(Gordon abbreviates “St.”; I spell it out.  My perversity, not his.)

Often I saw, and sometimes I videoed them at Radegast, then elsewhere — as recently as last year, when they did a remarkable session at Grand Central Station, surely their place on the planet.  Thus, as “swingyoucats” on YouTube, I’ve captured the band (releasing them, of course) on video for six years.

They are uniquely rewarding — a pianoless group that expresses its leader’s expansive, often whimsical personality beautifully.  Even when approaching traditional “traditional” repertoire, Gordon will take his own way, neatly avoiding piles of cliche in his path.  Yes, MUSKRAT RAMBLE — but with a Carbbean / Latin rhythm; yes, a Twenties tune, but one reasonably obscure, SHE’S A GREAT GREAT GIRL. Gordon’s compositions and arrangements always sound fresh — and they aren’t pastiches or thin lines over familiar chords — even if I’ve heard the GSS perform them for years.  And there are other wonderful quirky tangents: his love of Disney songs, the deeply refreshing ones, and his devotion to good yet neglected songs — the title track of this CD as well as WHILE THEY WERE DANCING AROUND on the group’s first CD.  And, I think this a remarkable achievement, with Gordon’s soaring lead and a beautifully-played banjo in the rhythm section, the GSS often summons up an early Sixties Armstrong All-Stars, all joyous energy.

A few more words about this CD.  Although one can’t underestimate the added frisson of hearing this band live — perhaps surrounded by dancers or dancing oneself, in a club, perhaps stimulated by ambiance, food, or drink . . . I think the experience of this disc is equal to or superior to anything that might happen on the spot.

Owing to circumstances, the GSS might be a quintet on the job; here it is a septet: trumpet / cornet; clarinet; soprano saxophone; trombone; banjo / guitar; string bass; drums; two singers.  This expansive array of individualists allows Gordon to get a more delightfully orchestral sound.  Even as a quintet, on the job, the GSS is a band and a working band at that: their performances are more than a series of horn solos, for Gordon has created twists and turns within his arrangements: riffs, backgrounds, trades, suets between instruments, different instruments taking the melodic lead — all making for a great deal of variety. Each chorus of a GSS performance feels satisfyingly full (not overstuffed) and delightfully varied.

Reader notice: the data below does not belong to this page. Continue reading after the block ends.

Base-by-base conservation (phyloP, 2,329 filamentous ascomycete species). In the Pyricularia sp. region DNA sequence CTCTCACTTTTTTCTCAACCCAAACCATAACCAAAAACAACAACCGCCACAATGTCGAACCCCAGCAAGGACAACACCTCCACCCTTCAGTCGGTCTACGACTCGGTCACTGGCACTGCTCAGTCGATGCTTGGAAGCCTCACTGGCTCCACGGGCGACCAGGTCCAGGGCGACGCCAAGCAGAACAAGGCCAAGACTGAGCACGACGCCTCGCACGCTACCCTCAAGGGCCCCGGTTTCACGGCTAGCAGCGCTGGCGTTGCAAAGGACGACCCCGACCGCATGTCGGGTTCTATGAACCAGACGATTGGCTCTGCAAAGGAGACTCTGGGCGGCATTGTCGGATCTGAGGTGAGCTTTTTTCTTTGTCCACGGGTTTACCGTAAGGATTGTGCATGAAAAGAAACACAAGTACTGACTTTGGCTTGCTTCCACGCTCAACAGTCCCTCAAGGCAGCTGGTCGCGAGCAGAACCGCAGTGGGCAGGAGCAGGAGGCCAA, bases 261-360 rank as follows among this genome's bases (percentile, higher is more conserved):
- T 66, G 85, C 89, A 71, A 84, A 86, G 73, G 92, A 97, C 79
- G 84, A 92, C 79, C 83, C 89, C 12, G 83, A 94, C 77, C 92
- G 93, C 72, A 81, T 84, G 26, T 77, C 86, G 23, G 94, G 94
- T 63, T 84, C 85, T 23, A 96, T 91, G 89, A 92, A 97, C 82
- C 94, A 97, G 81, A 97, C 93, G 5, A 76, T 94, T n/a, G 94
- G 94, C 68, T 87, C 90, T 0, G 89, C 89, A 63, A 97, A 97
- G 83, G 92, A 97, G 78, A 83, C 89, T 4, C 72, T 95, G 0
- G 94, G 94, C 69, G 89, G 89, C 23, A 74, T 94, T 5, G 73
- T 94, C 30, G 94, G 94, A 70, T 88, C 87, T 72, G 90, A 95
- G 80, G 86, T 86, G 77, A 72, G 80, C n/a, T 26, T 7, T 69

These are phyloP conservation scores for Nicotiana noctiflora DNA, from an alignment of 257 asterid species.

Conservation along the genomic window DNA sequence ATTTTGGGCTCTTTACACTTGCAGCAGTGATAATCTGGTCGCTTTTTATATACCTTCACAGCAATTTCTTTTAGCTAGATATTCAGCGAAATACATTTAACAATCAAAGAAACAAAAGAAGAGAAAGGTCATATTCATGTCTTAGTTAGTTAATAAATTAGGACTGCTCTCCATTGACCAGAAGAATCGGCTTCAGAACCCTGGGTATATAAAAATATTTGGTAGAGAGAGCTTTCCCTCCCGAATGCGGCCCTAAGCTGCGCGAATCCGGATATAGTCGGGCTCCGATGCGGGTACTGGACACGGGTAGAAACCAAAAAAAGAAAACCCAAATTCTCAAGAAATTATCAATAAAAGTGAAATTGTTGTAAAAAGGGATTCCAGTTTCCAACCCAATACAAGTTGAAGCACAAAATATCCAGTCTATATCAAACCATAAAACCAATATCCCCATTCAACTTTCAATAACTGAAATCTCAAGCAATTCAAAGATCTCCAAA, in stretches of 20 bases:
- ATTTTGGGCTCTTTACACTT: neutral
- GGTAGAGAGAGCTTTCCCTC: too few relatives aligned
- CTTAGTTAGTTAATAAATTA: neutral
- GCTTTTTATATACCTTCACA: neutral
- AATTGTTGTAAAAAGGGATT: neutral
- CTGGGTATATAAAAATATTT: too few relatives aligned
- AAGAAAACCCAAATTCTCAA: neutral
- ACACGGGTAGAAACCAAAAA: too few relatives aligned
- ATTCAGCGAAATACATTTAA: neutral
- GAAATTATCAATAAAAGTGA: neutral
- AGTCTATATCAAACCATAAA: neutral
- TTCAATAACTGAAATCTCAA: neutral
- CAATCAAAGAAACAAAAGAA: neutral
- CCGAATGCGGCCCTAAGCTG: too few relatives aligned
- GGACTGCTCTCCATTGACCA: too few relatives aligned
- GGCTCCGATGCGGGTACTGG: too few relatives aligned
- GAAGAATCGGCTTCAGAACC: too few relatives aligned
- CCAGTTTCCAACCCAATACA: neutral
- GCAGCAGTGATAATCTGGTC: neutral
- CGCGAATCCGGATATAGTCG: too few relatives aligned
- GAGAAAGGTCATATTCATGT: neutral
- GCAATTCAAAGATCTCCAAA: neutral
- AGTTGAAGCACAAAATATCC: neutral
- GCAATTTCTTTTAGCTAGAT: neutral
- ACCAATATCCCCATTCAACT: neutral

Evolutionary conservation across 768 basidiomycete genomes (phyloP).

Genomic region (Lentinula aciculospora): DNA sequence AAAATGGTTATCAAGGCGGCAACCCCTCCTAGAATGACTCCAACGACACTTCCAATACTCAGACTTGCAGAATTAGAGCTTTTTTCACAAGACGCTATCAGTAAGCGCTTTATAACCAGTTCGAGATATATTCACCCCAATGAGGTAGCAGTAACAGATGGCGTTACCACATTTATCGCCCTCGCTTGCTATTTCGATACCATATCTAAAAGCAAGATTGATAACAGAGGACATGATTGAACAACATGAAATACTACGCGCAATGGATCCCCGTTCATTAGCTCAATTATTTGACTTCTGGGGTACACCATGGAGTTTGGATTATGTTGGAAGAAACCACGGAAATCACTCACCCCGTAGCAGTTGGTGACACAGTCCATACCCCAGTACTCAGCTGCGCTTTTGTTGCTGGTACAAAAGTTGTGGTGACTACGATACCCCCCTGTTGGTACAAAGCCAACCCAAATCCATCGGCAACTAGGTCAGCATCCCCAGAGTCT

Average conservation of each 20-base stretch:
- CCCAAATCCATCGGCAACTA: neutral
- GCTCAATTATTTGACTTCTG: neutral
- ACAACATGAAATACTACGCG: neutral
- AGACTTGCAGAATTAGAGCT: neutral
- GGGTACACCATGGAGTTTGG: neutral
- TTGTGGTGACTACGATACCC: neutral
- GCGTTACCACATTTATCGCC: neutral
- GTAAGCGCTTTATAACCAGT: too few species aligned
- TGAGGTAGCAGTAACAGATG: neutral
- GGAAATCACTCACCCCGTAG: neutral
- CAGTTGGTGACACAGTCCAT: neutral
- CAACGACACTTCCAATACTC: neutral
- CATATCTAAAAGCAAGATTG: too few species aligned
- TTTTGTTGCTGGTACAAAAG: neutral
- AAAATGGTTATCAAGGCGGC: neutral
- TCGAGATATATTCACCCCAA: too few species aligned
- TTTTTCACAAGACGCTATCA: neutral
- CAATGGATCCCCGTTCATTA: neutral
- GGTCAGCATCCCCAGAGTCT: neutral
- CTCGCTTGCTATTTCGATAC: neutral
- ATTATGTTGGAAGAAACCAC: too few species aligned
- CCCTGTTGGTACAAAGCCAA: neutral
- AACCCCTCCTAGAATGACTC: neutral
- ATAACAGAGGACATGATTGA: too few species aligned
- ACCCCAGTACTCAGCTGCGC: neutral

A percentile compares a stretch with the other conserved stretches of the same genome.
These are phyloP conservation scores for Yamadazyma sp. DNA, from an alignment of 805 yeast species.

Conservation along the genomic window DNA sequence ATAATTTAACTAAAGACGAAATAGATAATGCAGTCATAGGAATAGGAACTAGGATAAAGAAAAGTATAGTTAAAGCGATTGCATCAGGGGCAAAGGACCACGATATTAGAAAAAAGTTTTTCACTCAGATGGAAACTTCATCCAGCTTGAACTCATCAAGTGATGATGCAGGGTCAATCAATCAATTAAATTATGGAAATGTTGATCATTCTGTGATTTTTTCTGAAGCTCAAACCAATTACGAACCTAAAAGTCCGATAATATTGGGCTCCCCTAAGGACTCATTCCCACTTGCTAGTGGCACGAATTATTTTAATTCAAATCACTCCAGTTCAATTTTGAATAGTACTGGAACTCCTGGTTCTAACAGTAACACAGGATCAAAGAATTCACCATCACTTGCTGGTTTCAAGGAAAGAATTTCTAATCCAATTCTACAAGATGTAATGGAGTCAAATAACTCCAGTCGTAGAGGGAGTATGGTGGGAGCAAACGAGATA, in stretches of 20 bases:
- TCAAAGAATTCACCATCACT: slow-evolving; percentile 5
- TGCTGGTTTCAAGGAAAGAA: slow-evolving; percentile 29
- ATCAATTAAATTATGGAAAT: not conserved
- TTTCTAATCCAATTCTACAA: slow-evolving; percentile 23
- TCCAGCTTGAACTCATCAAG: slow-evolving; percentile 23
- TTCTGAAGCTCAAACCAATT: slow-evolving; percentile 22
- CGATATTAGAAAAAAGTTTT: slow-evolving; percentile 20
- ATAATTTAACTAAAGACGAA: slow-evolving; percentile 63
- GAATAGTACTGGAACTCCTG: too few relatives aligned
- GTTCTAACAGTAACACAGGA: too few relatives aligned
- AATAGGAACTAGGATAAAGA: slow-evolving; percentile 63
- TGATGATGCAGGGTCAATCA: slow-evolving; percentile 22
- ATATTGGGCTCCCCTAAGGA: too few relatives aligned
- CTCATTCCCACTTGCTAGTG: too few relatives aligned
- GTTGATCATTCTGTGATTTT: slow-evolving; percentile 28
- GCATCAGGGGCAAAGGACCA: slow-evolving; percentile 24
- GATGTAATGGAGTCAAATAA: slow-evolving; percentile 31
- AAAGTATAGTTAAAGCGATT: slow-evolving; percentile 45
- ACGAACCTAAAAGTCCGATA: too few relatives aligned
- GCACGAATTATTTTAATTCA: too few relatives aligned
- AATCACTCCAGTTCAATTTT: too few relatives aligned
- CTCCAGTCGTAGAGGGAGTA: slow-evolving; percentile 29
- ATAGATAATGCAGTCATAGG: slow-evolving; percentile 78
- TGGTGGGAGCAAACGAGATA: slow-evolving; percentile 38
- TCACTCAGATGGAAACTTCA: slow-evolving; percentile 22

And now I come to the possibly tactless part of the comparison between studio recording and live performance. With some bands, the studio has a chilling effect: everything is splendid, but the patient has lost a good deal of blood.  And the impolite truth is the a group like the GSS performs in places where alcohol is consumed, so the collective volume rises after the first twenty minutes.  Buy this disc to actually hear the beautiful layering and subtleties of the group that you might not hear on the job.  Or just check it out for the sheer pleasure of it all.

Sound samples, ways to purchase a physical disc or download one (complete or individual performances) here — and Gordon’s very eloquent and sometimes hilarious liner notes here.

Listen, read, enjoy, savor, download, purchase.  As Aime Gauvin, “Doctor Jazz,” used to say on the radio, “Good for what ails you!”

May your happiness increase!

“DEAR OLD SOUTHLAND”: MARC CAPARONE and RAY SKJELBRED at SAN DIEGO (November 26, 2016)